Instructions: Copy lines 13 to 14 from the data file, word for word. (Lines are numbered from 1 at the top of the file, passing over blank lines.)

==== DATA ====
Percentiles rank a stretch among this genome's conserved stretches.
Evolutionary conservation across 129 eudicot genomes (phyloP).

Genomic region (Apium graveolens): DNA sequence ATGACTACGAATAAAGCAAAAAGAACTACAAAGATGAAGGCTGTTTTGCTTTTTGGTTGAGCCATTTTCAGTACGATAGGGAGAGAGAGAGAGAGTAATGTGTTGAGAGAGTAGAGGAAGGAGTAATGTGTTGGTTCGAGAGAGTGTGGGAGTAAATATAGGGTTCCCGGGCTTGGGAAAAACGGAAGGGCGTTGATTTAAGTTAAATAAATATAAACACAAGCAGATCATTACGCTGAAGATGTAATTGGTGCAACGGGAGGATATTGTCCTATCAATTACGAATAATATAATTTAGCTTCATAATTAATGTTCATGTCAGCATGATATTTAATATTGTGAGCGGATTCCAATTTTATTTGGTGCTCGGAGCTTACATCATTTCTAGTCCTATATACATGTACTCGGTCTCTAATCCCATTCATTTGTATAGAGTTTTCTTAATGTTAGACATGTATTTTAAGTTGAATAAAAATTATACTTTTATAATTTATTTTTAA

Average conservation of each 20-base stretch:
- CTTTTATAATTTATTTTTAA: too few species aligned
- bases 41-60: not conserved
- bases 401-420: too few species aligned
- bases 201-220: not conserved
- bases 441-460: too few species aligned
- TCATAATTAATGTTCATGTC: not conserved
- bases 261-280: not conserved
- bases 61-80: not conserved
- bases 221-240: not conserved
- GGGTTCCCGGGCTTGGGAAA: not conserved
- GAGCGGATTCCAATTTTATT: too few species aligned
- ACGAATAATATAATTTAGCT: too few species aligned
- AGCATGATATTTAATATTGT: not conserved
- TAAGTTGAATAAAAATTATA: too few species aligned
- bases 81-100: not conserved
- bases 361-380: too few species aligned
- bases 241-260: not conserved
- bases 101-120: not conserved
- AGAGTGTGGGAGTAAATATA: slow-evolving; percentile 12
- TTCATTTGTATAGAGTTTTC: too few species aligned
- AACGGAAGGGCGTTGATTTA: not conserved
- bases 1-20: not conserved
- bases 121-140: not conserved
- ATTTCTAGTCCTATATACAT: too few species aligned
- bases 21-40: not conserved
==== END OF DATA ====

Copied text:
- bases 221-240: not conserved
- GGGTTCCCGGGCTTGGGAAA: not conserved